Sarah, a nurse working in the Broderip ward, has a Shiatsu session. Shiatsu sessions were available free of charge for members of the team working in the AIDS wards, to help relieve some of the stress that resulted from working in this environment.
In 1993, I spent a number of weeks photographing the Broderip and Charles Bell wards in London’s Middlesex Hospital as part of the Positive Lives project. This was the era before antiretroviral medications had become available, a very distinct and tragic time. All of the patients on the wards, many of whom were young, gay men, were having to face the terrifying prospect of an early and painful death.
These were some of the few dedicated AIDS wards that existed in London, even more unusual for their decision to open themselves to being photographed. Considering the high levels of stigma and fear that existed at the time, the decision of these four patients to allow themselves, alongside their families, lovers and friends to be photographed was an act of considerable bravery.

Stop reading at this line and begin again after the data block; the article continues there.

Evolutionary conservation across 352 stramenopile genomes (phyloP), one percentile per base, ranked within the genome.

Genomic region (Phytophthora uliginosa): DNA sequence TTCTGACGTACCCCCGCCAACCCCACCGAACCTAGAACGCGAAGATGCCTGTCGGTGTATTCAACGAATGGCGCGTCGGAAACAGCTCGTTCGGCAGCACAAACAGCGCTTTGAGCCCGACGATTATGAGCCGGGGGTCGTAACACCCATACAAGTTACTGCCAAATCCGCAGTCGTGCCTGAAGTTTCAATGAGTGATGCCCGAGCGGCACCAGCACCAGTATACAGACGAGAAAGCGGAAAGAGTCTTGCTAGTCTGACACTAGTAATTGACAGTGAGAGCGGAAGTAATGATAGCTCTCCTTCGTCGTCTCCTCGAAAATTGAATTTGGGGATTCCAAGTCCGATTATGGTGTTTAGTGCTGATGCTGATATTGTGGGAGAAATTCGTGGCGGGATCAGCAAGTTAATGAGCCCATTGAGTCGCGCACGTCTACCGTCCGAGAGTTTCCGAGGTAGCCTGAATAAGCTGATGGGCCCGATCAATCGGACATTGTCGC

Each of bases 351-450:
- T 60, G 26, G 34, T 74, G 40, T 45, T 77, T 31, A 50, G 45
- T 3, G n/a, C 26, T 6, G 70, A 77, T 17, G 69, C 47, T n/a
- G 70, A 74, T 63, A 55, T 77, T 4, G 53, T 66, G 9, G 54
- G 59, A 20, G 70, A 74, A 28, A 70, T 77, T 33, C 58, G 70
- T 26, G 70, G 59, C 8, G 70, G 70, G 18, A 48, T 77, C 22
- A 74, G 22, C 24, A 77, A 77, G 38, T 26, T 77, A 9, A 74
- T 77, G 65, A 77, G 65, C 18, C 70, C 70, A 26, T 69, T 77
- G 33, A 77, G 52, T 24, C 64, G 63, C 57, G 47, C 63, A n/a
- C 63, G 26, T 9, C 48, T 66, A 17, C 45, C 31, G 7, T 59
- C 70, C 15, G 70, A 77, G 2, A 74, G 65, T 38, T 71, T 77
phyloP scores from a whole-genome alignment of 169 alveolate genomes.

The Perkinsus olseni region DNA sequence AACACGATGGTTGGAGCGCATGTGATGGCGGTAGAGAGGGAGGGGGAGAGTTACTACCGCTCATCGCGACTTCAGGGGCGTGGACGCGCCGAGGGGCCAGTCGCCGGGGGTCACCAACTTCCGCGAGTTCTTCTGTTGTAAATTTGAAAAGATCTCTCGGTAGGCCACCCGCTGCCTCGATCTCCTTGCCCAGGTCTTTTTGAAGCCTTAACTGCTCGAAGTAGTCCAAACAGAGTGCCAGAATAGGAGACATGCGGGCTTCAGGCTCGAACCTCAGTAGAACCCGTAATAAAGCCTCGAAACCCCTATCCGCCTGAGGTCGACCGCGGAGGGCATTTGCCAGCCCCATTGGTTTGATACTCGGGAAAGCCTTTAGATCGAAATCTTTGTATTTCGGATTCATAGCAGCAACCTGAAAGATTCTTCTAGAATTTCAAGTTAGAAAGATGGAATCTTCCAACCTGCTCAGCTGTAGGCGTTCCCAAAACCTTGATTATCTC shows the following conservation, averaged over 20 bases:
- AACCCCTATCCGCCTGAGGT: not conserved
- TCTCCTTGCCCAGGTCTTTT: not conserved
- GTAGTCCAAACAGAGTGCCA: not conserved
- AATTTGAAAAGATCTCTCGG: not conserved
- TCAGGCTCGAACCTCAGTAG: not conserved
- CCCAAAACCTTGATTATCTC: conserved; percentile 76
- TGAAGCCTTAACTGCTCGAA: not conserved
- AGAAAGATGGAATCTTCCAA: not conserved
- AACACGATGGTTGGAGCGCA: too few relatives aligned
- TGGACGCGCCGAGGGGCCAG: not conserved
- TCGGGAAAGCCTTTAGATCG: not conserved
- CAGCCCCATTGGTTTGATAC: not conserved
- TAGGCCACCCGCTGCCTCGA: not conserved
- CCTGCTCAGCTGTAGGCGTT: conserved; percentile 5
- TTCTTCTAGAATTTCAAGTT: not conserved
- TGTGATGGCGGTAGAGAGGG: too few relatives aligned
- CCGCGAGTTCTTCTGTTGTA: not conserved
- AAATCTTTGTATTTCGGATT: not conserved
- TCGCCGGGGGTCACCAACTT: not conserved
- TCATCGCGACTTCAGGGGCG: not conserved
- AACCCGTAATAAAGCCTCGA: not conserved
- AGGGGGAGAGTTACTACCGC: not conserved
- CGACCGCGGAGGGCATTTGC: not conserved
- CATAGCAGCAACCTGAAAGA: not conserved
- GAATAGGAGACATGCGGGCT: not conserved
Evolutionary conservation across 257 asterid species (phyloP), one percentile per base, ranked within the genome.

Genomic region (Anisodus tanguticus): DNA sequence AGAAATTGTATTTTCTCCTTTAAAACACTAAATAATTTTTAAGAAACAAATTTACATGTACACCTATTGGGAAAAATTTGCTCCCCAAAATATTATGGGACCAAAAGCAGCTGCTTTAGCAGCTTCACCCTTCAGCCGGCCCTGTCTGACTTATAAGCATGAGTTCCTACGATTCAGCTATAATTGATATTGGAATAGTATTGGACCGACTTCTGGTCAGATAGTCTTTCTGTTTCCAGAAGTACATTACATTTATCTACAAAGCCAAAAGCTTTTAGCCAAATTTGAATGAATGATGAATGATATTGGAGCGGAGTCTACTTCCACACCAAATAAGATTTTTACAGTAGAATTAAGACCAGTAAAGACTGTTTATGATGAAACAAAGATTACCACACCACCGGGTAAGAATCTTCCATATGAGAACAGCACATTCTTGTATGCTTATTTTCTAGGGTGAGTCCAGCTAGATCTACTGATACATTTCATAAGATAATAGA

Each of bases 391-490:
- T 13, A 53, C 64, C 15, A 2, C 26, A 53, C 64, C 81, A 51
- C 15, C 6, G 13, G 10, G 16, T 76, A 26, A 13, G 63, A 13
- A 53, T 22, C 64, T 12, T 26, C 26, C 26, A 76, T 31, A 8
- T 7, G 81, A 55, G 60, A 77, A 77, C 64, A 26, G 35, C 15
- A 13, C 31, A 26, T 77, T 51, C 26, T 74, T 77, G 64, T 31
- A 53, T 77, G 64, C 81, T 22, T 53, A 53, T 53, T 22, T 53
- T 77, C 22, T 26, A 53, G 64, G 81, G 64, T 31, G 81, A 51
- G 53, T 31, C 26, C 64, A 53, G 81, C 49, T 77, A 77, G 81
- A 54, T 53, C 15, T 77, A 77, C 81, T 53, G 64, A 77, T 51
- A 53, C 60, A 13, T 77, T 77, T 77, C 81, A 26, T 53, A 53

During my time at the hospital, I photographed their treatment and many other aspects of ward life, including the intimate way in which the staff, patients and their families related to one another. Treatment was not a passive process, but rather an active engagement on the part of the patients, who were often extremely knowledgeable about their condition. The staff, too, became far more attached to their patients than was commonplace in hospitals at the time.
All of the patients in these photographs died soon after the pictures were taken. They were the unlucky ones, who became sick just before treatment became available.
This was my first encounter with HIV/AIDS, one that greatly impacted the course of my life and subsequent photographic journey.
While André was in the ward for a routine treatment, he suddenly became critically ill. With his mother alongside, he seemed to be about to die.
Steven has a Kaposi’s sarcoma lesion on his arm monitored. This rare form of skin cancer is a common AIDS-defining disease.
John and his partner kiss in the hospital bed. The acceptance of such intimacy was one of the more unusual aspects of this ward.
One of the ward nurses kisses John goodbye before he leaves for home. At this stage, he was coming in and out of the ward fairly frequently.